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I heard that playing shortstacked PLO in cash games can have a big advantage. Say ~50BB deep. I have a couple of question about this.

  • How can this be a big advantage?
  • What would be a good general strategy? (especially pre-flop)
  • What would be a good counter strategy against a 50BB deep stack when I have 100BB?
  • Can you clarify for me what you mean against a lot of broken stacks? - I'm pretty sure you mean all the stacks started big but not a bunch of them have lost a lot and are similar stack to short? Just so I can answer this part to be relevant. – Grinch91 Dec 11 '17 at 10:51
  • @Grinch91 by 'a lot of broken stacks' I just mean against stacks that by far are not the standard 100BB deep. I'd say anything between 30BB-70BB. – Raymond Timmermans Dec 11 '17 at 11:31
  • Good answer - short stack means play tight up front, and get your money in aggressively, early. If your large stack opponents play the same general strategy, you will win more often because they will occasionally bet each other out of a side pot, propelling you into first place for the main pot. – Jerome Pride Jun 7 '18 at 23:22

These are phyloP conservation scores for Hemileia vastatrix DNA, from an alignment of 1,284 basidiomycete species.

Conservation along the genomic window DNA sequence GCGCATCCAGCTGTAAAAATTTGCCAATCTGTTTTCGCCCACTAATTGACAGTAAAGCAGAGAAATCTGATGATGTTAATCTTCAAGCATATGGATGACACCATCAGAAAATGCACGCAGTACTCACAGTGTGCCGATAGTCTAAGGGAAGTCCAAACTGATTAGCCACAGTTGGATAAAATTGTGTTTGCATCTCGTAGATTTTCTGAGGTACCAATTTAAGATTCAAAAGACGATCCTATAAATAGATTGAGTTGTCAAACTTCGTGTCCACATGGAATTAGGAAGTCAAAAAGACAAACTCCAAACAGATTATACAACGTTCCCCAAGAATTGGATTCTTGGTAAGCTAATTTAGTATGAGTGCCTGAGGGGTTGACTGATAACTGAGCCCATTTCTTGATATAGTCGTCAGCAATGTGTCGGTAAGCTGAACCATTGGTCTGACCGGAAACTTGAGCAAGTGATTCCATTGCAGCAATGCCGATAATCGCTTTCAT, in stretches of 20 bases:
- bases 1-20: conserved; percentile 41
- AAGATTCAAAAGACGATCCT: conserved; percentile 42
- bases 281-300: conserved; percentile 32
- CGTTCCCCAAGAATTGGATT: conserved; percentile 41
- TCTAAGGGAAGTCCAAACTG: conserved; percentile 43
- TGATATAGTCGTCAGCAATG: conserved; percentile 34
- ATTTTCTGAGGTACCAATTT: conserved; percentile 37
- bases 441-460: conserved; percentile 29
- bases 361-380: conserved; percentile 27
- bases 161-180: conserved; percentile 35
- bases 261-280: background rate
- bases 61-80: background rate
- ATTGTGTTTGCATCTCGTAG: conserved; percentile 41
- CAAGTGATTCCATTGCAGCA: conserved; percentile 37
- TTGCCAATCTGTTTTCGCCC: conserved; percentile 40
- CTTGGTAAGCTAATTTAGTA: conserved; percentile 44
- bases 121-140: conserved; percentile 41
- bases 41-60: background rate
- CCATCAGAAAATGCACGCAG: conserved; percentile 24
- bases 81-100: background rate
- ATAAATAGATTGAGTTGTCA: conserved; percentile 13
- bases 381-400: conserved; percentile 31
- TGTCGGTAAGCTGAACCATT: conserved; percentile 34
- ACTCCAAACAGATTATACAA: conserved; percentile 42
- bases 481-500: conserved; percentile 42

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The general strategy for Omaha is the same for playing short stacked in any poker game. Play tight aggressive. The concept is that you put your money in when you are against a large field with the best hand. Because you are short stacked, sometimes you will have situations when you get it in and can't be made to fold, and you somehow win hands you might have otherwise folded. Compare to having a large stack, where you will have to occationally fold in situations that would have won. This is the essence of the short stack advantage. So Omaha, Stud, whatever... short stack means play tight up front, and get your money in aggressively, early. If your large stack opponets play the same general strategy, you will win more often because they will occationally bet each other out of a side pot, propelling you into first place for the main pot.

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